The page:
J Street works to promote an open, honest and rigorous conversation about Israel. The opinions reflected in articles posted in the News Roundup do not necessarily reflect J Street's positions, and their posting does not constitute an endorsement from J Street.
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J Street in the News
The wisdom of a former Shin Bet chief, Jewish Currents
J Street Vice President of Communications Alan Elsner wrote, “When someone like [former Shin Bet Director] Ami Ayalon tells us we need peace, we should listen.”
JJ Goldberg noted that Hillel at Rutgers University is hosting Israeli one-stater Caroline Glick, who opposes a two-state solution and is fiercely critical of J Street.
Amram Altzman said that “if we expect [the Palestinians] to accept the reality of our existence, we must be ready to understand the real reasons behind their hatred… It is organizations like J Street and other liberal Zionist organizations, which have begun to take this on, and that work must continue.”
Judy Maltz interviewed J Street San Diego supporter Robert Price.
Top News and Analysis
President Obama met with President Abbas at the White House to discuss the peace process between the Palestinians and Israel. In a statement before the meeting, Obama said that everyone understands what the outlines of a peace deal would look like, adding that reaching an agreement would be very challenging. "We're going to have to take some tough political decisions and risks if we are able to move it forward and I hope we will see progress in the coming days and weeks,” he said.
A new survey by Blue White Future found that nearly 30 percent of the Israeli residents in West Bank settlements outside the major blocs would evacuate for compensation even if there were no peace deal with the Palestinians. Nearly 50 percent would voluntarily evacuate after an agreement, while 40 percent would not.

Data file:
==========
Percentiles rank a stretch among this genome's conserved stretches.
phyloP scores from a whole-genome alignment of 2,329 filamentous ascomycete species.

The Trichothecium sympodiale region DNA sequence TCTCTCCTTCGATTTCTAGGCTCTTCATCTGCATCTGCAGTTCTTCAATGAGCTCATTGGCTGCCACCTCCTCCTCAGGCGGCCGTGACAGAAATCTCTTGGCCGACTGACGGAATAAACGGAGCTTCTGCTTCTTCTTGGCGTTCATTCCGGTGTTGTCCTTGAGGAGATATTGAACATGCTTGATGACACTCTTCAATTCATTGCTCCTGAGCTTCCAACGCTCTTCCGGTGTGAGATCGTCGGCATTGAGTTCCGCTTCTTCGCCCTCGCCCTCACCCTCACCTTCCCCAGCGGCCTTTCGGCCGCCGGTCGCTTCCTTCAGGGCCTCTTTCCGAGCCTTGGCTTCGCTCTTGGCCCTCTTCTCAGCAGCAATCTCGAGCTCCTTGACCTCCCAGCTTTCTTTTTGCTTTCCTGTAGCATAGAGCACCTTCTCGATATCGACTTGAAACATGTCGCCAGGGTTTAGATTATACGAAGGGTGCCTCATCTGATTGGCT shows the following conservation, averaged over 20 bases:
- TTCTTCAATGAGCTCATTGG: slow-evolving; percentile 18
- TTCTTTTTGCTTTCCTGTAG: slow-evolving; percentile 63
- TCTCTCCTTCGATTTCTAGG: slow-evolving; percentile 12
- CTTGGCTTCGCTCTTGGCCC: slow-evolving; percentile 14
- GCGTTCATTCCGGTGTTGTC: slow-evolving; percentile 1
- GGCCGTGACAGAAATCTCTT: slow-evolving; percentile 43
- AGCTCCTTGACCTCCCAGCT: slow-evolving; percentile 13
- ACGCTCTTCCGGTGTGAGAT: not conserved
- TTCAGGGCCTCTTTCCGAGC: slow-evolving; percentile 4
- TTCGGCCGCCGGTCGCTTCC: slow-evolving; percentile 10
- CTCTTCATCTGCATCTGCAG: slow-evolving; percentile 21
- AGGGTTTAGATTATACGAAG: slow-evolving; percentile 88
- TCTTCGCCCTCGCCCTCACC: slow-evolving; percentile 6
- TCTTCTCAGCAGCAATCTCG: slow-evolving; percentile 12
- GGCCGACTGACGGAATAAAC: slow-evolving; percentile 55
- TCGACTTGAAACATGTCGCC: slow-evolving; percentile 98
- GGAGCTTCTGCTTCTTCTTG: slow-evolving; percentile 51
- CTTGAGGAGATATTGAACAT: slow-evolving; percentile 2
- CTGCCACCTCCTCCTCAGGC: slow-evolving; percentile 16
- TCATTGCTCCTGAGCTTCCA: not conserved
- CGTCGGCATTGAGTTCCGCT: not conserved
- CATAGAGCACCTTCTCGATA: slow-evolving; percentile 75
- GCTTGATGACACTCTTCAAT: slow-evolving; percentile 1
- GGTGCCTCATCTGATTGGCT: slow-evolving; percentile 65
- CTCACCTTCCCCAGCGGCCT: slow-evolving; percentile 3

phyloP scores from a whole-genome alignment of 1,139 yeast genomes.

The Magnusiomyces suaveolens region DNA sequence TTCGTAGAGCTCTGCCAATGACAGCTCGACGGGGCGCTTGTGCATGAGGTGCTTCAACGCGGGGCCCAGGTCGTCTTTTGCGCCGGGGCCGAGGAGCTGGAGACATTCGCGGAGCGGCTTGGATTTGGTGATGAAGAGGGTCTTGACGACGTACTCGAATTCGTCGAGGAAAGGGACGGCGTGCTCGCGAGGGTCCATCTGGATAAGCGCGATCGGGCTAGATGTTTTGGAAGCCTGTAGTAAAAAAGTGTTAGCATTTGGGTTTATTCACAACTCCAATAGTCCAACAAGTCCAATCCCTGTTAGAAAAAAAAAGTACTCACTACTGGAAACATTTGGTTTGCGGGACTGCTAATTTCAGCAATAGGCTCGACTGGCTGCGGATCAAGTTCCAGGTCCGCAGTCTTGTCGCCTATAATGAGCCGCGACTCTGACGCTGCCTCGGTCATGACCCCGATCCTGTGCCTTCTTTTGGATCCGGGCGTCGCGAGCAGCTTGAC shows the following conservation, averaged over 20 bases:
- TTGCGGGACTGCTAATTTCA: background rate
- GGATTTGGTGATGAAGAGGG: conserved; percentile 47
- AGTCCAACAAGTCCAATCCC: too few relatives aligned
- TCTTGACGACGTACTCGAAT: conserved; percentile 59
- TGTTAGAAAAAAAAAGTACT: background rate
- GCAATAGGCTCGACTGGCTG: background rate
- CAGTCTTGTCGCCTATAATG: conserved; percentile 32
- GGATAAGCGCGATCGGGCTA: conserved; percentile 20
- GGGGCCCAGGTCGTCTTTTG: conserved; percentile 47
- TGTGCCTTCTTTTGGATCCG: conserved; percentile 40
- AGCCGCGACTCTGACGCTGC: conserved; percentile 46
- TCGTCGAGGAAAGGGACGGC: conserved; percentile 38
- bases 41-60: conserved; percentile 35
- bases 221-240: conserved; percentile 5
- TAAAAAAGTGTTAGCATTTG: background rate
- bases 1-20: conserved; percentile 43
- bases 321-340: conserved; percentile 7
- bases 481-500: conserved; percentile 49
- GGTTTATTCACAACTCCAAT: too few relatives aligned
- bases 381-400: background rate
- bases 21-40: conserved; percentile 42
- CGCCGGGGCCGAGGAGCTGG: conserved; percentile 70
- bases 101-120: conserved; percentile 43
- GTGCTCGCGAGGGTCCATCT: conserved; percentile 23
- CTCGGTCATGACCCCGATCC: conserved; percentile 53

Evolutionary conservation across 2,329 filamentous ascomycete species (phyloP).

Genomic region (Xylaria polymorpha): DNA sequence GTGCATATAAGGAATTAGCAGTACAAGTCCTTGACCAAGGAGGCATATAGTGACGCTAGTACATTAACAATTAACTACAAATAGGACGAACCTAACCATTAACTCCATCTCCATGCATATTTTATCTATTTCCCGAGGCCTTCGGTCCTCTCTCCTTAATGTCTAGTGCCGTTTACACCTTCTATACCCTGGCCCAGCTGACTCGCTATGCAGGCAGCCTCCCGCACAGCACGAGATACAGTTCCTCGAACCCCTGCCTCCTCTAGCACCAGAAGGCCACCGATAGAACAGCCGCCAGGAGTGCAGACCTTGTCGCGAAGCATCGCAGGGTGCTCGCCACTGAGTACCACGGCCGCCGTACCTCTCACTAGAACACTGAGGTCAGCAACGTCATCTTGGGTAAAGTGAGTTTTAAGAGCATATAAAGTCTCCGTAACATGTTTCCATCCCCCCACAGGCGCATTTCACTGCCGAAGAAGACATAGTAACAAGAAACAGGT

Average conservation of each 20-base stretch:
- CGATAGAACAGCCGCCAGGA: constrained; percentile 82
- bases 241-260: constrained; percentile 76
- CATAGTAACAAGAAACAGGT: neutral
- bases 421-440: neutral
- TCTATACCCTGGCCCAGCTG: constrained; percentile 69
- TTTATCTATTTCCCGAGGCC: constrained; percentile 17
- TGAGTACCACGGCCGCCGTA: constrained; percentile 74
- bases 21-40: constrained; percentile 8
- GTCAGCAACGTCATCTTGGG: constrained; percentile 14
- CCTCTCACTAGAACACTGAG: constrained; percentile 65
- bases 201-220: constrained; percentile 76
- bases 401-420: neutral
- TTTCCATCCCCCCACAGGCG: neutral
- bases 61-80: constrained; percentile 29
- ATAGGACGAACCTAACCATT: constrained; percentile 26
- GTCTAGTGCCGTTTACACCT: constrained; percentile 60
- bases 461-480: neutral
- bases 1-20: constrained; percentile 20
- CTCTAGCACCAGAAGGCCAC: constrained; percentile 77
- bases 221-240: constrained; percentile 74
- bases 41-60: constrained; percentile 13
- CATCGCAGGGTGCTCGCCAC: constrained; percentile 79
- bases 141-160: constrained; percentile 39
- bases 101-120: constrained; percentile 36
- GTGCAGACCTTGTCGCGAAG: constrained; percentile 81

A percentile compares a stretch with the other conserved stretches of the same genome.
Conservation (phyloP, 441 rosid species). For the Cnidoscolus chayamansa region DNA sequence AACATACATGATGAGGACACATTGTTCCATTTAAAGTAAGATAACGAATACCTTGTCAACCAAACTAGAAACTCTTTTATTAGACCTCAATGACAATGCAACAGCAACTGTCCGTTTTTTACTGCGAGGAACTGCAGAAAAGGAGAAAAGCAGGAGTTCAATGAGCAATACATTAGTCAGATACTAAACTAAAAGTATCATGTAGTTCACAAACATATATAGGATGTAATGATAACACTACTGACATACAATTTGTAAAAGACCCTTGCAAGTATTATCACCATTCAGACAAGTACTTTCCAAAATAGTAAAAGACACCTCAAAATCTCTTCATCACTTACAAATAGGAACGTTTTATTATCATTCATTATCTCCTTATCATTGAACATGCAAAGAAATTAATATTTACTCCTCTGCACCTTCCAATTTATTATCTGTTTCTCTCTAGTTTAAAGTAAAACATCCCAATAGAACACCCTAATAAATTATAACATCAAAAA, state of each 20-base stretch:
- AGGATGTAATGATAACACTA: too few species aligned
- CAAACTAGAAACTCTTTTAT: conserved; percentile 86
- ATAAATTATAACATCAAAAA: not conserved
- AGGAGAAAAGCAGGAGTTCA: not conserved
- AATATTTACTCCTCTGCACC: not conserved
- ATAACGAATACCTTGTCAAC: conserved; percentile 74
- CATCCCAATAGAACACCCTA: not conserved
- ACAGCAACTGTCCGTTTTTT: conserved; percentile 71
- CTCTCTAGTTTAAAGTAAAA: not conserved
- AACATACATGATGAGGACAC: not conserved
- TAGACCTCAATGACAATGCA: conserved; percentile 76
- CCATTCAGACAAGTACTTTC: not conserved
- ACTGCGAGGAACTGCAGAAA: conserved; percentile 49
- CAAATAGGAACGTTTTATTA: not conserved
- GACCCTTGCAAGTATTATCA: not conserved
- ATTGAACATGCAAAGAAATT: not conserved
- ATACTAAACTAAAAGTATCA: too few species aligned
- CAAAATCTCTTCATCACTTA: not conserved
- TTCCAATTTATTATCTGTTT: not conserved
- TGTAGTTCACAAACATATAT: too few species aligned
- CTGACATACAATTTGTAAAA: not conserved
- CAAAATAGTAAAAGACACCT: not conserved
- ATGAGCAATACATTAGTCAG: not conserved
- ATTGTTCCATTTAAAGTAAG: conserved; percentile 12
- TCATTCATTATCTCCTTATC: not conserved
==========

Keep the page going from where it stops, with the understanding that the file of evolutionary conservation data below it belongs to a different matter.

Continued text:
Iran and six world powers will try to make headway toward resolving their nuclear dispute in talks that started in Vienna .
PA official: We’ll consider Jewish state issue at end of talks, Times of Israel
Senior Palestinian official Nabil Shaath said that Palestinians would be open to discussions about recognizing Israel as a Jewish state, but only at the end of peace talks.
One report said that at the White House, Abbas would demand that Israel halt all construction in West Bank settlements as well as release high-profile Palestinian leaders who were convicted of terrorism, among them Marwan Barghouti and Ahmed Sa’adat, as a condition to continue peace talks.
Thousands of Palestinians took to the streets to show their support for Abbas during his White House meeting.
Ashton: EU opposes Israel boycotts, Haaretz
The European Union's foreign policy chief Catherine Ashton said that the EU opposes boycotts against Israel and reiterated that the EU will offer Israel and the Palestinians "unprecedented" support measures if they agree on a peace deal.
President Peres called King Abdullah of Jordan by phone to express regret over the incident at Allenby border crossing in which Raed Zueter, a Jordanian magistrate of Palestinian descent, was shot to death by Israeli soldiers. Peres had already sent a letter of condolence to the king over the incident last week.
According to a new survey, some 95 percent of Israelis believe racism is a problem in Israeli society.
Defense Minister Yaalon accused the United States of projecting weakness internationally and said Israel could not rely on its main ally to take the lead in confronting Iran over its nuclear program.
Opinion and Analysis
Obama Must Be Blunt With Abbas, Too, Bloomberg
Jeffrey Goldberg says that “Obama should also make it clear to Abbas, as he has to [Prime Minister] Netanyahu, that there will be consequences if Abbas cannot bring himself to offer [Secretary of State] Kerry at least a provisional, tentative yes.”
According to Chemi Shalev, amid the ongoing crisis with Russia, Obama is seeking to prevent Israeli-Palestinian peace talks from completely breaking down.
Mazal Mualem chronicles efforts by Housing Minister Uri Ariel to sabotage peace talks.
Only One Way To Change Hillel: Leave, Forward
Jay Michaelson argues that the only way that Jewish organizations will start to listen to their critics is if members start to leave.